When I play Monopoly, I often deploy a strategy I call a “Slow Motion Ass Whooping”.
Broke or not, I snatch up every single property I land on during my first few times around the board. From railroads to Baltic Avenue, from the Electric Company to Marvin Gardens, I’m on a suicide mission to put a dent in your pockets—$200 Income Tax be damned. And if I go to jail? So be it, as long as your ass doesn’t get to own Park Place.
It generally throws people off because typically they prefer to be selective during the early rounds of the game. Meanwhile, I’m out here snatching up every dish on the menu like it’s Valentine’s Day. This reckless abandon typically begins to pay off once they realize they can’t put any houses or hotels anywhere because I own so much property, and that rent they owe me starts to multiply.
It begins a slow, tedious process in which they gradually run out of money while I continue building my empire at an equally arduous pace. Knowing they have absolutely no chance to win, I’m basically trying to force them to grovel and quit. But even in the face of inescapable bankruptcy, their pride won’t allow them to. So a game that could’ve been over in 20 minutes ends up taking as long as four hours.
And I spend the entire time talking shit and laughing to the bank.
It’s one of the most humiliating defeats you can ever experience and that’s exactly what the Bucs did to the Chiefs on Sunday.
For the past three seasons, Patrick Mahomes has played the role of MacGyver. There hasn’t been a single obstacle that the Chiefs have faced that ever stood a chance against his otherworldly ingenuity. Dude has been out here making 80-inch flat screens out of mangos and aluminum foil with his eyes closed. He’s always had the answer and has always emerged victorious.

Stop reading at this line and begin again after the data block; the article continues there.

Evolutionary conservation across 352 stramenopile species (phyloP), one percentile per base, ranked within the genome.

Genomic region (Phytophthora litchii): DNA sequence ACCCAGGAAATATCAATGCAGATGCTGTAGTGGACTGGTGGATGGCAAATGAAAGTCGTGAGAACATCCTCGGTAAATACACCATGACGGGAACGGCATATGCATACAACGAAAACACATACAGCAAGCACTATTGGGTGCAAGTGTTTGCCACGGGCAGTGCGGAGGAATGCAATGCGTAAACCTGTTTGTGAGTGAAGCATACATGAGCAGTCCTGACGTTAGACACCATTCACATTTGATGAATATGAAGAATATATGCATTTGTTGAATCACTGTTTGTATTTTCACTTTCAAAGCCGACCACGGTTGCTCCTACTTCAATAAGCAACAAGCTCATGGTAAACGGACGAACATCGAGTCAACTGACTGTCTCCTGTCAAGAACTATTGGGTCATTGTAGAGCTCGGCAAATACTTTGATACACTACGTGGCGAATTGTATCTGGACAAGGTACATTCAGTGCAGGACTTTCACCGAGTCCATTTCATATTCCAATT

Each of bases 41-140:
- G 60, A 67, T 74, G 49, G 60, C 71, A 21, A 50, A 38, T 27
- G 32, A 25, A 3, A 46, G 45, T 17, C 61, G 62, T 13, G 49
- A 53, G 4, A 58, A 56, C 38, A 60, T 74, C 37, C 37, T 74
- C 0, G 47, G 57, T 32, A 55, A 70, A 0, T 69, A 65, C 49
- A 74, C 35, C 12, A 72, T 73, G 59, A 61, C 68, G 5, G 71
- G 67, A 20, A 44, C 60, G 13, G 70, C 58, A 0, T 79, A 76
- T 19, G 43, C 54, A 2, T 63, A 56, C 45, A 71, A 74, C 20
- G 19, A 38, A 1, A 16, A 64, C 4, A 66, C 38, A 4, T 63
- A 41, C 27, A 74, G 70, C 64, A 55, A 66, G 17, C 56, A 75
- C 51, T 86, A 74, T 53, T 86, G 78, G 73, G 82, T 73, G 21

But when I heard he’d be short both starting tackles during the Super Bowl—which just so happened to be a rematch with the greatest quarterback who’s ever lived—I knew he was in big trouble. The Chiefs’ right tackle would be moving to left tackle, their right guard would be playing at right tackle and backup Stefan Wisniewski would be making his first start.
The Bucs defensive line feasted on quarterbacks all year—especially during the playoffs—and true to form, Mahomes spent the entire night running for his life from the likes of
Ndamukong Suh, Jason Pierre-Paul and Shaquil Barrett. Dude was noticeably limping by the second quarter, and do you think that stopped that pack of bloodthirsty brutes from continuing to sack his ass? Hell nah.
From the jump, the Bucs positioned themselves as the aggressors. They played their safeties deep and disrupted the Chiefs’ rhythm, deviating between flushing Mahomes out of the pocket and stripping Tyreek Hill—who destroyed them with 269 yards in Week 12—of his superpowers.
Travis Kelce also had his most quiet 100-yard night in recent memory as the Chiefs’ unstoppable 1st-ranked offense finally met its match in Bucs defensive coordinator Todd Bowles and his dark army of mercenaries.
There was also an absurd amount of penalties, with the Chiefs getting called for just about everything outside of sneezing while breaking Super Bowl records in the process.
But the underlying theme of the night was the shocking realization that Mahomes is human after all. He might be a transcendent athlete who’s faster than a locomotive or able to leap tall buildings in a single bound, but he’s also not the infallible savior he was purported to be.
Hell, even Jesus had his disciples.
For the past three seasons, Mahomes has unleashed his athleticism and box office playmaking ability to conceal a growing list of close calls and deficiencies. When the defense or special teams fell apart, he threw on his cape and answered the call. And when the offense hasn’t done its job, he’s miraculously pulled touchdowns out of thin air. But at the worst possible time, he was finally unable to deliver and proved that one man alone can’t be a balm for an entire organization.
The Chiefs have some soul searching to do this offseason. Their special teams is a mess, a lot of miscues were inexcusable, the coaching staff has plenty to answer for and this roster has more than its share of concerns. And until all of the above are addressed, Mahomes will always be enough until he isn’t.